Walter and Eliza Hall Institute discover drug to put cancer cells to ‘sleep’
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Australian researchers find drug to put cancer cells to ‘sleep’

03 Aug 2018

Scientists at the Walter and Eliza Hall Institute of Medical Research have discovered a new class of drugs that have the potential to put cancer cells into a ‘permanent sleep’.

Australian researchers find drug to put cancer cells to ‘sleep’
New anti-cancer drugs could put cancer cells to sleep by blocking tumour growth and spread. Credit: Mohammad Reza/Penn State.

Scientists at the Walter and Eliza Hall Institute of Medical Research, Melbourne, Australia, have discovered a new class of drugs that have the potential to put cancer cells into a ‘permanent sleep’.

The anti-cancer drugs are said to work by blocking tumour growth and spread without causing side-effects commonly associated with standard oncology treatments.

These drugs target KAT6A and KAT6B proteins, which are known to drive cancer.

Walter and Eliza Hall Institute associate professor Tim Thomas said: “Early on, we discovered that genetically depleting KAT6A quadrupled the life expectancy in animal models of blood cancers called lymphoma.

“Armed with the knowledge that KAT6A is an important driver of cancer, we began to look for ways of inhibiting the protein to treat cancer.”

While chemotherapy and radiotherapy cause irreversible DNA damage in cancer cells, the treatments also impact surrounding healthy cells, leading to various short and long-term side effects.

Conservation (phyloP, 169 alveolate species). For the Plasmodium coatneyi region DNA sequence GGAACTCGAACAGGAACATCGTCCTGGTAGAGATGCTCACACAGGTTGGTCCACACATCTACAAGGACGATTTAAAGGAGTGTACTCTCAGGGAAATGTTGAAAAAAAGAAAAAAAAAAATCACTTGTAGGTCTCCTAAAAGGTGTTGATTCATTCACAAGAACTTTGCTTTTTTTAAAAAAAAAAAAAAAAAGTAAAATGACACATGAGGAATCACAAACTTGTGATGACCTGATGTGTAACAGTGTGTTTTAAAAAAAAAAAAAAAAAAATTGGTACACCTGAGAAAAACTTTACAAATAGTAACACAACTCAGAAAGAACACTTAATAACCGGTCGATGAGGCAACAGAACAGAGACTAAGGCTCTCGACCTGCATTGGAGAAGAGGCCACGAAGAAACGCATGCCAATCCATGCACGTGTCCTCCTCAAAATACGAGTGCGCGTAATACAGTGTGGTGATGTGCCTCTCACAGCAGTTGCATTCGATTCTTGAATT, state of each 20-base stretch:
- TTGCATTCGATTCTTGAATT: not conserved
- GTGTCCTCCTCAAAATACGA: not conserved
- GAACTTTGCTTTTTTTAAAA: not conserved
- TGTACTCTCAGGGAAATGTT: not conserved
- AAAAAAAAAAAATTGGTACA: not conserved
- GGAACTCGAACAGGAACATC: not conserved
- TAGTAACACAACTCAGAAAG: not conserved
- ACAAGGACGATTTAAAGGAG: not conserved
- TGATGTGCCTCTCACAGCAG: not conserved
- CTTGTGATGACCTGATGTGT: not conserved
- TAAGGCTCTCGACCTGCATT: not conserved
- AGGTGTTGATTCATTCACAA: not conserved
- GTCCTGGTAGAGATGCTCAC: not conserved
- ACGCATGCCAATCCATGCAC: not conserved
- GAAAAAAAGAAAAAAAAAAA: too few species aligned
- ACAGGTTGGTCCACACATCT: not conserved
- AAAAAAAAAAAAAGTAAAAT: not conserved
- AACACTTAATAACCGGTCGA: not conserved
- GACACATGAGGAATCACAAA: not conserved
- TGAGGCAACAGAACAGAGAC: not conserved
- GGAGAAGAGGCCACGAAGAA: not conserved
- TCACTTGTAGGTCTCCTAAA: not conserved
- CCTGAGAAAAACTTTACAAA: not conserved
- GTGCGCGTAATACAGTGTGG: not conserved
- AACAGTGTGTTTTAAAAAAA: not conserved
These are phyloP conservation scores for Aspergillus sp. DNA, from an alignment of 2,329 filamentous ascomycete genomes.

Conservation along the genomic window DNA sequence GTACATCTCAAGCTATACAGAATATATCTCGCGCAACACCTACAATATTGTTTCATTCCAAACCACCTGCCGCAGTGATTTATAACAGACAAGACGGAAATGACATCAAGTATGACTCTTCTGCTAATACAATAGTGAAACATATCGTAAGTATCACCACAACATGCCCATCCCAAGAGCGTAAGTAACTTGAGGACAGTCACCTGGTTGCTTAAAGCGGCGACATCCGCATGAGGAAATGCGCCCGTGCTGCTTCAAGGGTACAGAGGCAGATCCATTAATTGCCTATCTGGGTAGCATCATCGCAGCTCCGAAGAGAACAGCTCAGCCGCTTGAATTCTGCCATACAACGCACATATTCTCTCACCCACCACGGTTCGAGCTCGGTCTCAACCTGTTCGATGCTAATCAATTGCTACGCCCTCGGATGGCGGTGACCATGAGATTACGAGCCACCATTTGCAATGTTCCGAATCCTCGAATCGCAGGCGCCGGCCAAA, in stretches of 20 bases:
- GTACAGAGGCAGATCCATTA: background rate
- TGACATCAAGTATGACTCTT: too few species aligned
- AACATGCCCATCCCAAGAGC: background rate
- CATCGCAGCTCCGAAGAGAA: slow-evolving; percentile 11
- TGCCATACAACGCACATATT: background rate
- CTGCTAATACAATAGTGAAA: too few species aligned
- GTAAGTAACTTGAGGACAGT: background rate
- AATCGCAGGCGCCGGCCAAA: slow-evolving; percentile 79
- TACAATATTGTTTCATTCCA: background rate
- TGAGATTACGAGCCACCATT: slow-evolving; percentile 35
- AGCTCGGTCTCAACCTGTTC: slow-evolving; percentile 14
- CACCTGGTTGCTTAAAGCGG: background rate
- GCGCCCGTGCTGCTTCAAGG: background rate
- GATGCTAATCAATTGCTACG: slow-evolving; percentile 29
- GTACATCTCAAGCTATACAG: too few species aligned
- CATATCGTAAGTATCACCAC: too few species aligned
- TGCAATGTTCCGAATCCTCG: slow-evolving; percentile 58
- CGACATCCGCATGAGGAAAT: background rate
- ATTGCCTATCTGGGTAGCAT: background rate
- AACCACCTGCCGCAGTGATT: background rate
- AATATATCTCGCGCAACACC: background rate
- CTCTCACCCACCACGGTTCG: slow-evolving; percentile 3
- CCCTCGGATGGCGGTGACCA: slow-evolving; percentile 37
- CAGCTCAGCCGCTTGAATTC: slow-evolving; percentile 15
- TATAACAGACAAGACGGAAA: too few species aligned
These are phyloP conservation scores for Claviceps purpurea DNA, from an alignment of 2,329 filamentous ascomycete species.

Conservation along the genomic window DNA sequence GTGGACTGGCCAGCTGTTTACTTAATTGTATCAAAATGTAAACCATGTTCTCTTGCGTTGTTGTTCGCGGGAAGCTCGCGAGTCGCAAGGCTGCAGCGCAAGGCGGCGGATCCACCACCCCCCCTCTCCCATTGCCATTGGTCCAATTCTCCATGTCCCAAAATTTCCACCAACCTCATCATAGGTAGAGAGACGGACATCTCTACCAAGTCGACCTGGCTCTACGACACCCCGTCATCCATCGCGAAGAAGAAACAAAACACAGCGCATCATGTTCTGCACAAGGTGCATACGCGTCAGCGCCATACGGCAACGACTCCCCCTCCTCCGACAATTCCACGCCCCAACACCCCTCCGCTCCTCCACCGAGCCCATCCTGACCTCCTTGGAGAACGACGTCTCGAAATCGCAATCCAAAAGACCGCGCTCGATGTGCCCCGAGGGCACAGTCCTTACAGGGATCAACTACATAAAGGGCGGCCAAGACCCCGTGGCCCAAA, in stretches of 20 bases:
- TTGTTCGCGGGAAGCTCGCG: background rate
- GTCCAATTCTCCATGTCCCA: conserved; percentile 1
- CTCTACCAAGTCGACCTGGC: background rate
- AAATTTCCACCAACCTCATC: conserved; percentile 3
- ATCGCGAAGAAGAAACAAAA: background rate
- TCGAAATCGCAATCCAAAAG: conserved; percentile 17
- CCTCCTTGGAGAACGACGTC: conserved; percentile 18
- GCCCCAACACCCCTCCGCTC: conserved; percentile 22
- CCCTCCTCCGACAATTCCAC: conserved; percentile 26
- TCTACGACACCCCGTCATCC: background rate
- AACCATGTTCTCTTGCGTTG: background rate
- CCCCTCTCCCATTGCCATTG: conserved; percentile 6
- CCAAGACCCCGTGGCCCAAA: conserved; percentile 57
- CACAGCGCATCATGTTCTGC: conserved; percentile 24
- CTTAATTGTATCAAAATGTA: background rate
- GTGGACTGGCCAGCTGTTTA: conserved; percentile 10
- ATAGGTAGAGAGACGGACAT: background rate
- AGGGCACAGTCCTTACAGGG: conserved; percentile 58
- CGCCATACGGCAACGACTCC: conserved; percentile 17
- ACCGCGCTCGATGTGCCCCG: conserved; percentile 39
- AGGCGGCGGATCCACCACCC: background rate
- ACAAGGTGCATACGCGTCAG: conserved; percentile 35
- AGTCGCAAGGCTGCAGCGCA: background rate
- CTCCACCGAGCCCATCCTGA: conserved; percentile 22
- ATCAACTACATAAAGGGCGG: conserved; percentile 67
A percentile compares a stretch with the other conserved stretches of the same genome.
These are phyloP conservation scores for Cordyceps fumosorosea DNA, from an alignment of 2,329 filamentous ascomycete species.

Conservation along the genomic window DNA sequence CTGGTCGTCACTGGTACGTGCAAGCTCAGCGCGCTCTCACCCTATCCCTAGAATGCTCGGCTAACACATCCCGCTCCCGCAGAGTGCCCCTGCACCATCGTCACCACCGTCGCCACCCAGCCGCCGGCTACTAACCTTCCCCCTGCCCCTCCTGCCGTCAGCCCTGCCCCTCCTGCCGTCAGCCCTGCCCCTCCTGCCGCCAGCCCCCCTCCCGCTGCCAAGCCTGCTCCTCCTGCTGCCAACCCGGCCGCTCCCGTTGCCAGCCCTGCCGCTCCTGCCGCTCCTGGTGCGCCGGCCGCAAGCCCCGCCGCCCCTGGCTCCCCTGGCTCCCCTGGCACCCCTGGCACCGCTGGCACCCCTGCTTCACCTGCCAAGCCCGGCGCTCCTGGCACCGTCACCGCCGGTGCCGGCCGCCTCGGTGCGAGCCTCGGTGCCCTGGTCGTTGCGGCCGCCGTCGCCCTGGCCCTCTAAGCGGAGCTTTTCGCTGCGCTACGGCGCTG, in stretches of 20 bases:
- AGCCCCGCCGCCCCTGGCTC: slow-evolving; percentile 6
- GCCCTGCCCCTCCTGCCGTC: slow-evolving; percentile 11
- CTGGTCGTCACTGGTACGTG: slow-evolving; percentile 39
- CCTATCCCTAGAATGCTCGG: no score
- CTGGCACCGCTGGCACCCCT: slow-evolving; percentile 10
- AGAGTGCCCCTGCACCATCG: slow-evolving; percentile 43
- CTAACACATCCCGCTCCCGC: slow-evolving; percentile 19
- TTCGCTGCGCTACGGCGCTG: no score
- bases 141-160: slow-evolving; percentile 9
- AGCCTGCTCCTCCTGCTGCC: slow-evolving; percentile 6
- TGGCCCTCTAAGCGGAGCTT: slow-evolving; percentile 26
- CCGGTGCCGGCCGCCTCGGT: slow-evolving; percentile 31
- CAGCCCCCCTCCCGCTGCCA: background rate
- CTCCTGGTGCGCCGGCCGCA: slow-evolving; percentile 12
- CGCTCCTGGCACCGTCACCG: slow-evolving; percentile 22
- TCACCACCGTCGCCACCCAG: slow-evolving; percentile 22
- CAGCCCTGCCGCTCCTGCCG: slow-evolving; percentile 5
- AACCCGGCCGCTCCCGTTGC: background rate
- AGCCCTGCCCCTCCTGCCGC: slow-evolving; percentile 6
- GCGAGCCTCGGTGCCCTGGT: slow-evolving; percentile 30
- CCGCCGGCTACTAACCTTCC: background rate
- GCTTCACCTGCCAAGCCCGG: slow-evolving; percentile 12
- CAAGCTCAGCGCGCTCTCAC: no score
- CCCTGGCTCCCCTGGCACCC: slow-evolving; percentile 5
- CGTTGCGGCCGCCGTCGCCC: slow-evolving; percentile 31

“Rather than causing potentially dangerous DNA damage, this new class of anti-cancer drugs simply puts cancer cells into a permanent sleep.”

Walter and Eliza Hall Institute associate professor Anne Voss said: “Rather than causing potentially dangerous DNA damage, as chemotherapy and radiotherapy do, this new class of anti-cancer drugs simply puts cancer cells into a permanent sleep.

“The technical term is cell senescence. The cells are not dead, but they can no longer divide and proliferate. Without this ability, the cancer cells are effectively stopped in their tracks.”

When tested in preclinical settings, the drugs demonstrated favourable tolerability profile with a capability to arrest disease progression in blood and liver cancers.

The drugs were also able to delay cancer relapse in these models and did not affect healthy cells.

The new compounds have to be further studied and assessed in human patients, but the researchers hope them to offer a consolidation therapy to delay or prevent relapse following initial treatment.